Urban allotments, reading groups and computer training for the over 50s are just some of the good practice initiatives featured as part of a new approach to public mental health and well-being, announced by Care Services Minister Phil Hope today. 'New Horizons' marks a new era in mental health. It sets out a dynamic new approach to improving well-being for the whole population, aiming for the first time to create a powerful alliance that can target the root causes of poor mental health. The consultation launched today was developed with a wide range of partners, all of whom have a vital role to play. As well as health services, the response of local authorities and education will be critical.
One of the most well-known psychological tools is the Rorschach Inkblot Test. A viewer looks at ten inkblots, one at a time, and describes what they see. The rationale behind this test is the idea that certain aspects of the subject's personality will be exposed as they are interpreting the images, allowing for the possible diagnosis of various psychological disorders. However, does the inkblot really reveal all? Psychological Science in the Public Interest, a journal of the Association for Psychological Science, published an exhaustive review of all data on the Rorschach (and other similar "projective" tests) in 2000. Such meta-analyses are major undertakings, so although this report is a few years old, it remains the most definitive word on the Rorschach.
Doing something unusual, like knocking on wood or patting yourself on the head, while taking a daily dose of medicine may be an effective strategy to help seniors remember whether they've already taken their daily medications, suggests new research from Washington University in St. Louis. We've all heard warnings that some medications may be habit-forming, but research also shows that "getting into the habit" of taking a daily medicine in a routine and precise fashion can be a befuddling challenge for some older adults, many of whom tend to err on the side of over-medication, taking a dangerous second dose when in doubt about the first.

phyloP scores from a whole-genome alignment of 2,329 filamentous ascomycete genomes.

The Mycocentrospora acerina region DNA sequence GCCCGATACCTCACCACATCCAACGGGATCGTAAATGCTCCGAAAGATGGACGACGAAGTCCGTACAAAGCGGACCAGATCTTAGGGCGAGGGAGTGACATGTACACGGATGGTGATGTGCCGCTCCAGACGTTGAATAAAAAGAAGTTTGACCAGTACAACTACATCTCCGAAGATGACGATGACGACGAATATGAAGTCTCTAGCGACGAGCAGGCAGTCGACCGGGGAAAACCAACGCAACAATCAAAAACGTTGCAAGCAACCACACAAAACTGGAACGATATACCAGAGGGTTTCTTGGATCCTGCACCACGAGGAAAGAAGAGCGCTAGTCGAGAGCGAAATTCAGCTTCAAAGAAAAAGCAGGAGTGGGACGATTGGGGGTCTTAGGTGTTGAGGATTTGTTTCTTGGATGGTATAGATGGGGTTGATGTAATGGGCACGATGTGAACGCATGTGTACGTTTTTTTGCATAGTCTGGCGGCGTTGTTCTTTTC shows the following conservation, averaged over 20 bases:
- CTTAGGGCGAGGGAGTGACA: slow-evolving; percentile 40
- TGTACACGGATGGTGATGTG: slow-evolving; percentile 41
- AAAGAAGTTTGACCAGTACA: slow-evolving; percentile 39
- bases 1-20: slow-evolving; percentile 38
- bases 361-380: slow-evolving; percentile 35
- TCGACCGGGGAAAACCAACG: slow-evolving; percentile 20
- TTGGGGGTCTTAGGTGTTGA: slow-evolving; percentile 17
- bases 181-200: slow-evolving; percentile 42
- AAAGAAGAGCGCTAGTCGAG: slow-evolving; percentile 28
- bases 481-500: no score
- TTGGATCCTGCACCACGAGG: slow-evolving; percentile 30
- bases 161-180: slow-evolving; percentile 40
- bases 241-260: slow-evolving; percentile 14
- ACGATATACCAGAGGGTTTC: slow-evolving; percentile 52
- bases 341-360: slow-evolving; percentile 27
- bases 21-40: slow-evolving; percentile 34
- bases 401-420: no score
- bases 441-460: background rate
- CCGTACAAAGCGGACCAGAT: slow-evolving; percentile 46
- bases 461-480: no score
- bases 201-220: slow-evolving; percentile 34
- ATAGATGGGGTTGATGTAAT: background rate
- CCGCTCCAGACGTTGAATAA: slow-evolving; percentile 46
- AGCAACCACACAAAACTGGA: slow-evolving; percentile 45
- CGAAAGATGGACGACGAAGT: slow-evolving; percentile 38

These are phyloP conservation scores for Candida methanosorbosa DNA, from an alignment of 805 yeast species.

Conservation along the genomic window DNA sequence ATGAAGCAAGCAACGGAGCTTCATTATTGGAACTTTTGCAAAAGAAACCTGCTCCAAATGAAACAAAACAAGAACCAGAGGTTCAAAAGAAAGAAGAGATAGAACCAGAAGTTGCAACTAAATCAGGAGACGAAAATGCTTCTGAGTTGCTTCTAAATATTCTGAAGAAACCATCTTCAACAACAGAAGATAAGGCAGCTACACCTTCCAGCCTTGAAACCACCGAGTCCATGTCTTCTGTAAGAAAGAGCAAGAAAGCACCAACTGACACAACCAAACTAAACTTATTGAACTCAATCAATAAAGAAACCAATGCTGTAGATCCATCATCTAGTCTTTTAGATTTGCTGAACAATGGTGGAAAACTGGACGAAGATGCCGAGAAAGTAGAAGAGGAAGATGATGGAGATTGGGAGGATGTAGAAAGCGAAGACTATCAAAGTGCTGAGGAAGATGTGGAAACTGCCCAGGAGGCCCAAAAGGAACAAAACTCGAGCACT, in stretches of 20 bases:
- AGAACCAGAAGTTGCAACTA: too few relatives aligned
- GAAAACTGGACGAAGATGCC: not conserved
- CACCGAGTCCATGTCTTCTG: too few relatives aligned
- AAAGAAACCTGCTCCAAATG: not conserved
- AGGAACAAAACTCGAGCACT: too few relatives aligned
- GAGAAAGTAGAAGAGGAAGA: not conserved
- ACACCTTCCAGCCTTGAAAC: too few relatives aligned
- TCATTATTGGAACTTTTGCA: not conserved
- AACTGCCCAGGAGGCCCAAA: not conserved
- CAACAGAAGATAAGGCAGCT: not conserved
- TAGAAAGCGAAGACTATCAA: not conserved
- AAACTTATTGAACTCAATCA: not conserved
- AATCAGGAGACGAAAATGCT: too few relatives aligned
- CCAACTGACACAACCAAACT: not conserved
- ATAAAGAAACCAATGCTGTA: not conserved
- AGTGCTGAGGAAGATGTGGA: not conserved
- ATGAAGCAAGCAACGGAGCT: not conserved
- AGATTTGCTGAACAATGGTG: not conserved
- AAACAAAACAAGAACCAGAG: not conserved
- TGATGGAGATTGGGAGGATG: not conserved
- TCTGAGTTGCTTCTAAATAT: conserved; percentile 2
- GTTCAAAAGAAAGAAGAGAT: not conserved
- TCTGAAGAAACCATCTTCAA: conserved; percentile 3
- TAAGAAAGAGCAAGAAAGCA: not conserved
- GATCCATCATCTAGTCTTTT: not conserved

Alzheimer's disease is a progressive neurologic disease of the brain leading to the irreversible loss of neurons and the loss of intellectual abilities, including memory and reasoning, which become severe enough to impede social or occupational functioning. Alzheimer's disease is also known as simply Alzheimer's, and Senile Dementia of the Alzheimer Type (SDAT). During the course of the disease plaques and tangles develop within the structure of the brain. This causes brain cells to die. Patients with Alzheimer's also have a deficiency in the levels of some vital brain chemicals which are involved with the transmission of messages in the brain - neurotransmitters.
Better online support services for suicidal people is more important than shutting down websites showing ways to die, a research academic from The University of Queensland says. Dr Keith Harris found in his recently-completed PhD in Psychology that suicidal people using the internet had not necessarily made up their minds to die. This meant providing professional online support was more important than having a firewall to prevent online search engines finding sites which used words such as "suicide", Dr Harris said. "Australian laws prohibit pro-suicide sites, sites that tell you how to commit suicide or encourage you to commit suicide - but that is not effective, " he said.
A year ago, a study by Rhode Island Hospital and Brown University researchers reported that fewer than half the patients previously diagnosed with bipolar disorder received an actual diagnosis of bipolar disorder after using a comprehensive, psychiatric diagnostic interview tool -- the Structured Clinical Interview for DSM-IV (SCID). In this follow-up study, the researchers have determined the actual diagnoses of those patients. Their study is published in the July 28 ahead of print online edition of The Journal of Clinical Psychiatry. Under the direction of lead author Mark Zimmerman, MD, director of outpatient psychiatry at Rhode Island Hospital, the researchers' findings indicate that patients who received a previous diagnosis of bipolar disorder that was not confirmed by a SCID, they were significantly more likely to be diagnosed with borderline personality disorder as well as impulse control disorders.